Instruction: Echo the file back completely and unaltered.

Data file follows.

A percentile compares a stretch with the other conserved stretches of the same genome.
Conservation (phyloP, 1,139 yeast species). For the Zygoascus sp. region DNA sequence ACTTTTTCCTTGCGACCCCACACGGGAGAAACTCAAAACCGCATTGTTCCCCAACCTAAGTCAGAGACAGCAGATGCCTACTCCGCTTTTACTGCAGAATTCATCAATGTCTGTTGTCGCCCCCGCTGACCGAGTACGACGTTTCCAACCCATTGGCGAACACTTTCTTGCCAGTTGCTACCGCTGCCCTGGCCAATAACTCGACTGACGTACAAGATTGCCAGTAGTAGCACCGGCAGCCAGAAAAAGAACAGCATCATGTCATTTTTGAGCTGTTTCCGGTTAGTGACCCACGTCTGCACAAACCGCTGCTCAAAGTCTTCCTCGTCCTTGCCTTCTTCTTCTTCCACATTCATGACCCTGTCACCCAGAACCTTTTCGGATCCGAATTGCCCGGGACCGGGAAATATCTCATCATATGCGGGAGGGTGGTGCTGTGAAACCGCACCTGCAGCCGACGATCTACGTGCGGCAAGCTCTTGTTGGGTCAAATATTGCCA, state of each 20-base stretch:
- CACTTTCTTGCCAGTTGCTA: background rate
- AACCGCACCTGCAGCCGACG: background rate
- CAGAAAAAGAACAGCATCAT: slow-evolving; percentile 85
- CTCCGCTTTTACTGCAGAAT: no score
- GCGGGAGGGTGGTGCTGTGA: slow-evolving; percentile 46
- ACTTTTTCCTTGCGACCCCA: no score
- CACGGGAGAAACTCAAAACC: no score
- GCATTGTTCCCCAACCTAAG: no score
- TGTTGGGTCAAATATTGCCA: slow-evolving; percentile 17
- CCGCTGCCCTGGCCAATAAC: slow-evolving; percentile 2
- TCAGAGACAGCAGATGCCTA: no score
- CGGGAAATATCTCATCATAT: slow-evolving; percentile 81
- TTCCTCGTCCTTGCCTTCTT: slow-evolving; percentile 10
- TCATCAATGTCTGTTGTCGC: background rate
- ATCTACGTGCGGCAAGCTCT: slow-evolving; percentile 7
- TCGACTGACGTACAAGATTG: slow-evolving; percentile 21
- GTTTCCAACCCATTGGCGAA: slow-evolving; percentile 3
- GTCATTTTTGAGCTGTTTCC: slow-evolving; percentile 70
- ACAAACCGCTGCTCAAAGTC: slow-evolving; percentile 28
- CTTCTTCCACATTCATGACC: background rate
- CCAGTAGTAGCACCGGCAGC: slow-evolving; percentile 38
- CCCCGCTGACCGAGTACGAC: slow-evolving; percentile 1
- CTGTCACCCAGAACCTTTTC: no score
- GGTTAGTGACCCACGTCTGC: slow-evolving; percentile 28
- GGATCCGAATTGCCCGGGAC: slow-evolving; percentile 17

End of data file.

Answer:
A percentile compares a stretch with the other conserved stretches of the same genome.
Conservation (phyloP, 1,139 yeast species). For the Zygoascus sp. region DNA sequence ACTTTTTCCTTGCGACCCCACACGGGAGAAACTCAAAACCGCATTGTTCCCCAACCTAAGTCAGAGACAGCAGATGCCTACTCCGCTTTTACTGCAGAATTCATCAATGTCTGTTGTCGCCCCCGCTGACCGAGTACGACGTTTCCAACCCATTGGCGAACACTTTCTTGCCAGTTGCTACCGCTGCCCTGGCCAATAACTCGACTGACGTACAAGATTGCCAGTAGTAGCACCGGCAGCCAGAAAAAGAACAGCATCATGTCATTTTTGAGCTGTTTCCGGTTAGTGACCCACGTCTGCACAAACCGCTGCTCAAAGTCTTCCTCGTCCTTGCCTTCTTCTTCTTCCACATTCATGACCCTGTCACCCAGAACCTTTTCGGATCCGAATTGCCCGGGACCGGGAAATATCTCATCATATGCGGGAGGGTGGTGCTGTGAAACCGCACCTGCAGCCGACGATCTACGTGCGGCAAGCTCTTGTTGGGTCAAATATTGCCA, state of each 20-base stretch:
- CACTTTCTTGCCAGTTGCTA: background rate
- AACCGCACCTGCAGCCGACG: background rate
- CAGAAAAAGAACAGCATCAT: slow-evolving; percentile 85
- CTCCGCTTTTACTGCAGAAT: no score
- GCGGGAGGGTGGTGCTGTGA: slow-evolving; percentile 46
- ACTTTTTCCTTGCGACCCCA: no score
- CACGGGAGAAACTCAAAACC: no score
- GCATTGTTCCCCAACCTAAG: no score
- TGTTGGGTCAAATATTGCCA: slow-evolving; percentile 17
- CCGCTGCCCTGGCCAATAAC: slow-evolving; percentile 2
- TCAGAGACAGCAGATGCCTA: no score
- CGGGAAATATCTCATCATAT: slow-evolving; percentile 81
- TTCCTCGTCCTTGCCTTCTT: slow-evolving; percentile 10
- TCATCAATGTCTGTTGTCGC: background rate
- ATCTACGTGCGGCAAGCTCT: slow-evolving; percentile 7
- TCGACTGACGTACAAGATTG: slow-evolving; percentile 21
- GTTTCCAACCCATTGGCGAA: slow-evolving; percentile 3
- GTCATTTTTGAGCTGTTTCC: slow-evolving; percentile 70
- ACAAACCGCTGCTCAAAGTC: slow-evolving; percentile 28
- CTTCTTCCACATTCATGACC: background rate
- CCAGTAGTAGCACCGGCAGC: slow-evolving; percentile 38
- CCCCGCTGACCGAGTACGAC: slow-evolving; percentile 1
- CTGTCACCCAGAACCTTTTC: no score
- GGTTAGTGACCCACGTCTGC: slow-evolving; percentile 28
- GGATCCGAATTGCCCGGGAC: slow-evolving; percentile 17